So from that point onward, as far as I’m concerned, we’re in uncharted territory. If you’re one of the people who say that debt doesn’t matter in China, I think in order to be able to say that, you have to have some ironclad story as to why this time is different. And I haven’t come across such a story.
There won’t necessarily be a huge financial implosion, but I don’t believe those who say that growth will be strong and there won’t be any volatility, that they can just smooth it over.
Epoch Times: They will try to make the adjustment process as smooth as possible, but there are risks.
Ms. Choyleva: If they raise defaults, but try to maintain the risk perceptions in the market, it’s least likely to cause systemic risk.
Now, of course, it’s a huge challenge, so there are bound to be accidents. I think looking at market participants now, everyone’s focused on Trump, everyone’s forgotten about China.
In my view, 2017 in that sense will be a different year. China will come back on the radar. Even if the authorities are trying to do the right thing and have a crack at reform, it may be perceived by outsiders as them losing control.
If this is to kick off at a time when growth has already slowed down a lot more than people think, and we have an overvalued Chinese currency, how can China manage it successfully?
So it’s more likely that the bulk of the push might happen after the Party Congress in the fall. But October, November aren’t that far off. And the scale of the issue is such that they have to deal with it, and dealing with it will involve pain and volatility.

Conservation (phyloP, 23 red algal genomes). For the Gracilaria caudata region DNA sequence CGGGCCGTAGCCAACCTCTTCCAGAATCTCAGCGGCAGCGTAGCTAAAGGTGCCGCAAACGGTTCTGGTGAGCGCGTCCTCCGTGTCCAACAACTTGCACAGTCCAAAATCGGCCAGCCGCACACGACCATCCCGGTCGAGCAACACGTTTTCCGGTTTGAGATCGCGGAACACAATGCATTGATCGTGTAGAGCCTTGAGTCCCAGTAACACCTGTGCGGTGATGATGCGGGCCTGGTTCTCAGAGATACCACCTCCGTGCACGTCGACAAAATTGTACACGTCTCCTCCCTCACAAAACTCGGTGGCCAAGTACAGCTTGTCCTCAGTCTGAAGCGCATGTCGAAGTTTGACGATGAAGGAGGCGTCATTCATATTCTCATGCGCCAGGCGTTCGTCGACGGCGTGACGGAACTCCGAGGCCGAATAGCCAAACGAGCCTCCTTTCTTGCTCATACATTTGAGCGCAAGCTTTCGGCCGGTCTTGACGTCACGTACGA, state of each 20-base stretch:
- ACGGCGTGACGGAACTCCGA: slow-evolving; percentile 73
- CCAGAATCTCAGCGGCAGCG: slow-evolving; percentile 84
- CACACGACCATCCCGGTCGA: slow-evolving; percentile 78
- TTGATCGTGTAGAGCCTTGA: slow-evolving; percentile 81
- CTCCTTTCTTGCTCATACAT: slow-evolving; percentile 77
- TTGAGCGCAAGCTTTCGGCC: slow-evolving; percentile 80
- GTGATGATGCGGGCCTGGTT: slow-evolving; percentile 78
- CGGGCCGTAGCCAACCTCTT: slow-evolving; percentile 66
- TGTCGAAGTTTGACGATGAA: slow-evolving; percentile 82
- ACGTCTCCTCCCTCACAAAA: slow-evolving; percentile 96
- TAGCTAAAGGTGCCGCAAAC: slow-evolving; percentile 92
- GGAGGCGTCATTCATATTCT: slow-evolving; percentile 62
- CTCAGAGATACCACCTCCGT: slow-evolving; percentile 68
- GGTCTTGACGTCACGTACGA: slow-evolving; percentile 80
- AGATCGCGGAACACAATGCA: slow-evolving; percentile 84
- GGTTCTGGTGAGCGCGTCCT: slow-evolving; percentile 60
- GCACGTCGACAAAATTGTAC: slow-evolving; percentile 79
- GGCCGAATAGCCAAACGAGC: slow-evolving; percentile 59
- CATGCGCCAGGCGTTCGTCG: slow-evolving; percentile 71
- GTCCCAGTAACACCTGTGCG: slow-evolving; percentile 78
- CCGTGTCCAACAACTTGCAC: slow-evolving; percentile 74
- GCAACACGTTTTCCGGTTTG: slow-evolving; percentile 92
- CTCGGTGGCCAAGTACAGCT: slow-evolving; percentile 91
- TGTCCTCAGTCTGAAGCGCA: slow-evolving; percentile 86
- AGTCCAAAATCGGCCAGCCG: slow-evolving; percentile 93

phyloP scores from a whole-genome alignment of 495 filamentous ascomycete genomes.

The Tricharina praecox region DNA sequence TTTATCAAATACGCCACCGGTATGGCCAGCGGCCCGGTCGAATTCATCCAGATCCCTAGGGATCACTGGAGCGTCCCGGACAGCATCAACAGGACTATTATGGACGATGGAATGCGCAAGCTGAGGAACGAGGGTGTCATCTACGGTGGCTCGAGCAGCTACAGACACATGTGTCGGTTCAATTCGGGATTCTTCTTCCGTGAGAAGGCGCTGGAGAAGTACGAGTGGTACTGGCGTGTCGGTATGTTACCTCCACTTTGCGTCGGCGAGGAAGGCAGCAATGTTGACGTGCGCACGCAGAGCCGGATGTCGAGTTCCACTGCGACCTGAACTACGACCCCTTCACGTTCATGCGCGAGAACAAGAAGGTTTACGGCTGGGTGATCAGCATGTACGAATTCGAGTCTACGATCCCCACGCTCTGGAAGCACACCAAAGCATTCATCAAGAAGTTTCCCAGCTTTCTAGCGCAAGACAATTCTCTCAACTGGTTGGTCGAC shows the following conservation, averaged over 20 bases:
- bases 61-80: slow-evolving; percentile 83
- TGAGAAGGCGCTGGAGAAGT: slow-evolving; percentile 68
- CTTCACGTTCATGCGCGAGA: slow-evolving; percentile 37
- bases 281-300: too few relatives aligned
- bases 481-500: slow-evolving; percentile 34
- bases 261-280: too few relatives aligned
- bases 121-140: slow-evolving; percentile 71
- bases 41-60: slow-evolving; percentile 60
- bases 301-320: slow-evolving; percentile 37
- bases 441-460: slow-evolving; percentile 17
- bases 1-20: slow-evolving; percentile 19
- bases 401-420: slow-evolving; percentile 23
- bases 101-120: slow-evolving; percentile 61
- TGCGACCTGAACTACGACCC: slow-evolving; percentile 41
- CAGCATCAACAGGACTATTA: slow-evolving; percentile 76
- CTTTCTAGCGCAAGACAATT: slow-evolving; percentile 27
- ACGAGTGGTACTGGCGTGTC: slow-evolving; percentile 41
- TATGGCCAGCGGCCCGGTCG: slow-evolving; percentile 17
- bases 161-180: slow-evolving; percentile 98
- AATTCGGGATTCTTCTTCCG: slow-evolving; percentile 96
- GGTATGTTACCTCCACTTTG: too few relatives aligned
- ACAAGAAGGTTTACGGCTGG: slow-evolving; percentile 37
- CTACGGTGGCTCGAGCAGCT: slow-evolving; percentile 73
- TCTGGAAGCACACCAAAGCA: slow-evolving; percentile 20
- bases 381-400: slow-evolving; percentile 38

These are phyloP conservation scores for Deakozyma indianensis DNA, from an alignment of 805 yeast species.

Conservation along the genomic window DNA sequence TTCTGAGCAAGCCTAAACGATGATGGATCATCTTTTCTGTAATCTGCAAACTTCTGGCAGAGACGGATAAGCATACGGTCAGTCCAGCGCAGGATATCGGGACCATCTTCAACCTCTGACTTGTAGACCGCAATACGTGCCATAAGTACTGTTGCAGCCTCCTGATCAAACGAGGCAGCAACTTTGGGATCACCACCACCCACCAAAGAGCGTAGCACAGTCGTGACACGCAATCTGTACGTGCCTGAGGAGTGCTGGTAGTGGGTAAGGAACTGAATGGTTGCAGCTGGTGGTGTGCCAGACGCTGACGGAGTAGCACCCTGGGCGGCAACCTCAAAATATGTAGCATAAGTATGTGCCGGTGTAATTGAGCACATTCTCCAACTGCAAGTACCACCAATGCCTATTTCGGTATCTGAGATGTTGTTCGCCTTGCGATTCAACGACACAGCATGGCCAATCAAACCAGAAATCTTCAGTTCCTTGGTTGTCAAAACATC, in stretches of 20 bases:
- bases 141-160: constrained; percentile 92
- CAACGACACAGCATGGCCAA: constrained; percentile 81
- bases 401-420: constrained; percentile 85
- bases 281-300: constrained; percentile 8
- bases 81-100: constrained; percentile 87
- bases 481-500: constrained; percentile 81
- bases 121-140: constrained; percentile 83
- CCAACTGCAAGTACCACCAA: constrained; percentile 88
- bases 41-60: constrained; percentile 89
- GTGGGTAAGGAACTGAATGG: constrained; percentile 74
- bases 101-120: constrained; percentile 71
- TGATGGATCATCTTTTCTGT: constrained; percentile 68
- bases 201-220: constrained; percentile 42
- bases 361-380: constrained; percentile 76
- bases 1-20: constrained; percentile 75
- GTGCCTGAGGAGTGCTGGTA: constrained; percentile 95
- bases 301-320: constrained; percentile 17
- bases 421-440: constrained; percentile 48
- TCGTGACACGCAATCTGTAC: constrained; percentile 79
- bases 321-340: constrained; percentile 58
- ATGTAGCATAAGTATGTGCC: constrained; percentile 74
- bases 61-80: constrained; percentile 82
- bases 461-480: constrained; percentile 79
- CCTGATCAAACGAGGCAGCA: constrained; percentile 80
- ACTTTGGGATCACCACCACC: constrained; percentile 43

Epoch Times: But you say it’s better to do it now rather than postpone it even more?
Ms. Choyleva: I think it’s a better strategy, even with the risks entailed. After the global financial crisis, China could no longer just throw money at unproductive investment as it used to do for years before.
Not only is the world not growing, and the global trade pie is not growing as fast as it used to, but also China’s ability to carve out larger parts of the pie is significantly constrained.
So export income has diminished dramatically, meaning that if they want to continue throwing money at unproductive investments without reforming, they will either get a debt explosion or inflation, and none of those dynamics are sustainable.
Epoch Times: We have already seen an uptick in producer price inflation this year. Where is it coming from?
Ms. Choyleva: The capacity cuts in raw materials, in particular coal and steel. They started cutting in earnest in 2016.
So those prices have shot up. Utilities have started losing money, which tells me that cost-push inflationary pressure has not fed through the chain and hit the consumer.
We continue to see decimated profits across the board in China. So the corporate sector takes the hit.
It is highly likely that it will pass through to consumer price inflation, which so far has been muted because this is not a scenario of demand-driven inflation.
It is very much a cost-push inflation, and we will end up during the course of this year with the worst of both worlds: slower growth and stronger inflation.